Complete GuideAlaska Driving Trip
Here are a few recommendations of exactly where and how to spend your time in Alaska.
Whether it’s whitewater rafting in Denali National Park or taking in the sights from a drift plane, there is plenty of adventure to be found in Alaska. Take a look at some of them here.
1 . Get on the water.
The condition is full of whitewater, and Denali State Park is one of the simplest places to access it. The north-flowing, glacier-fed Nenana River parallels the Parks Road by the national recreation area entrance, and operators typically run two trips on it: the mellow, scenic McKinley Run, and the quicker Canyon Run, which includes several class 3 and IV rapids. You can raft the Canyon with Denali Raft Adventures ($89, 2 hours) – you’ll appreciate the supplied drysuit.
Fishing can be another popular on-the-water activity. There are trout in the streams, trout in the lakes, and huge halibut and cod out at ocean.
A wildife/glacier-viewing day time cruise out of Seward is also enjoyable. The Alaska Native-owned Kenai Fjords Tours offers a number of different routes, from four to nine hours. You’re prone to see sea otters, puffins, bald eagles, seals, sea lions, whales and maybe even a bear, along with the calving glaciers, rookery island destinations, and shoreline peaks of Resurrection Gulf.
Rafting the Nenana River
Denali Raft Adventures
Kenai Fjords Tours
2. Hike with a guideline.
Alaska is a land of backcountry, settled by people who hiked out, found a piece of ground that looked good and built a family cabin on it. You can get a feeling of the vastness of the land by taking place your own backcountry trek. Denali is an excellent place for it – the National Park covers more than 2 million hectares and has relatively few established trails. There are endless opportunities pertaining to shorter hikes in southcentral and interior Alaska as well.
Regardless how long you’re in the trail, it’s good to go with a guide. With a company like Alaska Nature Guides, you’ll be led by a local, someone who blazed their own trek and made a home in the bush. Their observations about the land, its history as well as its flora and fauna will add layers of meaning to a walk you won’t obtain otherwise.
ANG is usually one of few companies with Gold Level Certification in the experience Green Alaska plan, which recognizes them as an industry head in environmentally and culturally sustainable methods. They run led hikes in Denali State Park (east of and adjacent to the National Park), as well as around Talkeetna Lakes Park, just outside of town.
View of Denali Country wide Park
View of Denali National Park
Ak Nature Guides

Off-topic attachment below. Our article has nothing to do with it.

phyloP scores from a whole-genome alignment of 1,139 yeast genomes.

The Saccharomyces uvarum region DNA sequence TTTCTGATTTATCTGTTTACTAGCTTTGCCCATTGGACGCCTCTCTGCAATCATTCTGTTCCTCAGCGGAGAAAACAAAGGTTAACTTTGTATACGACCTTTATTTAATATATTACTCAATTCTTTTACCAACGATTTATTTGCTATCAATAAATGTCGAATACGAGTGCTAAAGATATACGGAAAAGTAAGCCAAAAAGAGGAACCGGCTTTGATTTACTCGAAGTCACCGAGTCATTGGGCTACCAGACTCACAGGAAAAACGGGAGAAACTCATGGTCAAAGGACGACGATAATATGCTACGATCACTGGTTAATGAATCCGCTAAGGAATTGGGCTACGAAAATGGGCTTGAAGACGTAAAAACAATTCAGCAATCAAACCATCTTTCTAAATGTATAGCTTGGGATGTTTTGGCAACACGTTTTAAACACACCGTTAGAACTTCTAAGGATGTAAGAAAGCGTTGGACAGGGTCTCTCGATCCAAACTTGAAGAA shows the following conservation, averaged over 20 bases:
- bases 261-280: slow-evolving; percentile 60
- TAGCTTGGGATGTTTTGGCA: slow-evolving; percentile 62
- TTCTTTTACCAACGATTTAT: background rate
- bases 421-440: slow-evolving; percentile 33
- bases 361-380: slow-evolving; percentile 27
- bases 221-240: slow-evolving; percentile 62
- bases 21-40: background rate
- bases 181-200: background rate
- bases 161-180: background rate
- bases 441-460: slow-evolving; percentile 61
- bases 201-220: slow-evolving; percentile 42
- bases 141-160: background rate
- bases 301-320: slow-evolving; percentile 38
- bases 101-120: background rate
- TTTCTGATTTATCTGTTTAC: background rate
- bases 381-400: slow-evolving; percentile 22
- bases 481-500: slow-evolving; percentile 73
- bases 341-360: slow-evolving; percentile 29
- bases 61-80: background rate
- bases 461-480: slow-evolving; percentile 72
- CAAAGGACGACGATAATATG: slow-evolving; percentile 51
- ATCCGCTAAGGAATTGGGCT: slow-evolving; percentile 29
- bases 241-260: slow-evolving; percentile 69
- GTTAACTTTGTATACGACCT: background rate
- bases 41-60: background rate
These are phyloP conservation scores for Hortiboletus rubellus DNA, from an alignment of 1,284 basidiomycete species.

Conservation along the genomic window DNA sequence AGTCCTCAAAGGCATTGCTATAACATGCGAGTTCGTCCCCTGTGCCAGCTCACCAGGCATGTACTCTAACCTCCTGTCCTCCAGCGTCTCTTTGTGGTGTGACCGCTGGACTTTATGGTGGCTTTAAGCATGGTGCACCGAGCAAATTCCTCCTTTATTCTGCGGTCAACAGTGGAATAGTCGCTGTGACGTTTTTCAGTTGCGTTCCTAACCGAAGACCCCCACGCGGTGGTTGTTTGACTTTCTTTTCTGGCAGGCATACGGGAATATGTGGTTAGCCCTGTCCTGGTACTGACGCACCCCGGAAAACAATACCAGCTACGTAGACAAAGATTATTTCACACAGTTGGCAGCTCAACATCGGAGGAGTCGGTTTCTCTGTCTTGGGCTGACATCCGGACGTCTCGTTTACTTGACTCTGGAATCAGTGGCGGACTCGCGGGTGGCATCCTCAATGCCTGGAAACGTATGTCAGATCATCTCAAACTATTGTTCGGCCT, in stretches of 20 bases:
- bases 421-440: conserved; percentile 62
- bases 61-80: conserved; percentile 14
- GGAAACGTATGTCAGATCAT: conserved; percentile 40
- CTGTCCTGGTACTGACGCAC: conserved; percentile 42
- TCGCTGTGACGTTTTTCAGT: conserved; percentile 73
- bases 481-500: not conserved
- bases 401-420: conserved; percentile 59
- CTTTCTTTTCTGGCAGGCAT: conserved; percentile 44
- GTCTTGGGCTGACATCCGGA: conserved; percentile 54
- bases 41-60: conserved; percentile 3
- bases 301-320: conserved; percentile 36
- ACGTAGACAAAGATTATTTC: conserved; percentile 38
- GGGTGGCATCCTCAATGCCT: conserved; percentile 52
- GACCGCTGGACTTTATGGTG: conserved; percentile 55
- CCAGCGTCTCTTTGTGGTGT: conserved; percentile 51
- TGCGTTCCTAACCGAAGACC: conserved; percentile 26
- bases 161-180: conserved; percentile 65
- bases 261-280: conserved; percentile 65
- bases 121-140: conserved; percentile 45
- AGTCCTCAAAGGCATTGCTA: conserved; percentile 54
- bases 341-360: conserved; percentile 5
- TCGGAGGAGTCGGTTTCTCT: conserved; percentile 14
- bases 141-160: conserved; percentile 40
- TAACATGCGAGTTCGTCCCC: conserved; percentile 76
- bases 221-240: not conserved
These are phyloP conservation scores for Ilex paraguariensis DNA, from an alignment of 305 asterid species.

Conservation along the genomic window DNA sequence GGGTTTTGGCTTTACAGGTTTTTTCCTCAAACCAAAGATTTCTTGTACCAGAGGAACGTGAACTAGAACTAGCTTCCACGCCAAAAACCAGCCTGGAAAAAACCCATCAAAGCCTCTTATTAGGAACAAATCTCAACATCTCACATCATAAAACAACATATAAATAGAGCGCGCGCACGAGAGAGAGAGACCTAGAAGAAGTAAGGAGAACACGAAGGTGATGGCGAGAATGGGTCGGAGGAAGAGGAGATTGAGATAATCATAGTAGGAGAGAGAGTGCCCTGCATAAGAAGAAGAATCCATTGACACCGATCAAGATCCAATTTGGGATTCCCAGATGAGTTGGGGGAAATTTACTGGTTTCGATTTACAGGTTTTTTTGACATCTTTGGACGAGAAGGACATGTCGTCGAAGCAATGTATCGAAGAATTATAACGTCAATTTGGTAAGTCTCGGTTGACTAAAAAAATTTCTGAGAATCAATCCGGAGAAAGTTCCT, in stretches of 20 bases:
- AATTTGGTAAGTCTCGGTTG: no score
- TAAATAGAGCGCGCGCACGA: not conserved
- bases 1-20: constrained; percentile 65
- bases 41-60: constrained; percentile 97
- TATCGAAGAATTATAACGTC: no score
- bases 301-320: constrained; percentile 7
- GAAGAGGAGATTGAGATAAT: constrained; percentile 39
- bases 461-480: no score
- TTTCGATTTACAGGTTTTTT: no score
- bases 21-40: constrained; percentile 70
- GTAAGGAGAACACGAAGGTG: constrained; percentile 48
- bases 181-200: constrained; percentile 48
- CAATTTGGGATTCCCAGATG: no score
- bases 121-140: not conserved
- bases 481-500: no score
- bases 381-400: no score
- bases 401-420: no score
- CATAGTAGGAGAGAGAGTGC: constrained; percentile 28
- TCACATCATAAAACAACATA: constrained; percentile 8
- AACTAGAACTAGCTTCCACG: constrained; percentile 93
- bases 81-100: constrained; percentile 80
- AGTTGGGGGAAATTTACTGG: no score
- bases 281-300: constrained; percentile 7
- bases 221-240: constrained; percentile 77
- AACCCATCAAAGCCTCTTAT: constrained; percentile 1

Adventure Green Alaska
3. Fly to the mountains; climb if you can.
The Alaska Range defines the topography of the state, a crescent spine that figure from the southeastern border with Canada, up to just south of Fairbanks, and back down to the sea in the mouth of Cook Inlet. The section most people know and visit, though, may be the area surrounding Denali, North America’s highest peak at six, 193. 5 meters, and its two neighbors, Foraker (5, 303. 5 meters) and Hunter (4, 256. 5 meters).
Getting the view is definitely nice; one of the best areas to do so is through the back deck part of the Talkeetna Alaskan Resort. But you get an entirely different perspective once you’re actually in the mountains, standing on a glacier, looking up and around at a jagged world of white. To do that, you will need a plane.
A handful of companies run “flightseeing” tours out of Talkeetna, K2 Aviation becoming the biggest. It’s also possible to take flight in from the Denali area. Whoever you fly with, sign up for a glacier getting for the full impact.
This is also how climbers access the mountains. For information upon climbing, check the National Park’s mountaineering source page.
A drift plane in Ak
Talkeetna Alaskan Lodge
Denali National Recreation area Mountaineering Resource Web page
4. Stay in a boat/plane-accessed resort.
Fox Island is definitely a stop on two Kenai Fjords day cruises, but you can stay overnight at the Kenai Fjords Wilderness Hotel. The property comprises eight cabins (each with capacity for a family of four) lined up between your rocky beach and the back tidal lagoon. Package overnight stays that feature a time cruise on leaving day start can be found. Kayaking and fishing trips are available at extra cost for overnighters; they’re part of the deal if you stay several night.
On the opposing side of the Kenai Peninsula, Tutka Gulf Lodge has an a lot more remote feel to it, accessed simply by water taxi through the Homer Spit or sea plane. Tutka is one of the fjords cut into the southern side of the larger Kachemak Bay, and the whole area features cold peaks and Sitka spruce-covered ridges that run right into the ocean. The hotel is set back on a beach opposite a little headland – you can not see it until you’re almost on top of this. But once you’re there it’s quite expansive, with a massive central deck (with hot tub and sauna), and pathways that connect the main villa building and six luxury cabins of varying size. The Eagle’s Nest Chalet (sleeps five) most likely has the best look at.
Rates start $1, 300 per evening and include three chef-prepared meals a day, a one-hour massage, wines tastings, yoga, and pretty much any well guided activity you can think of – kayaking, hiking to glaciers, mountain cycling, local fishing and boat trips, character walks, and cooking classes.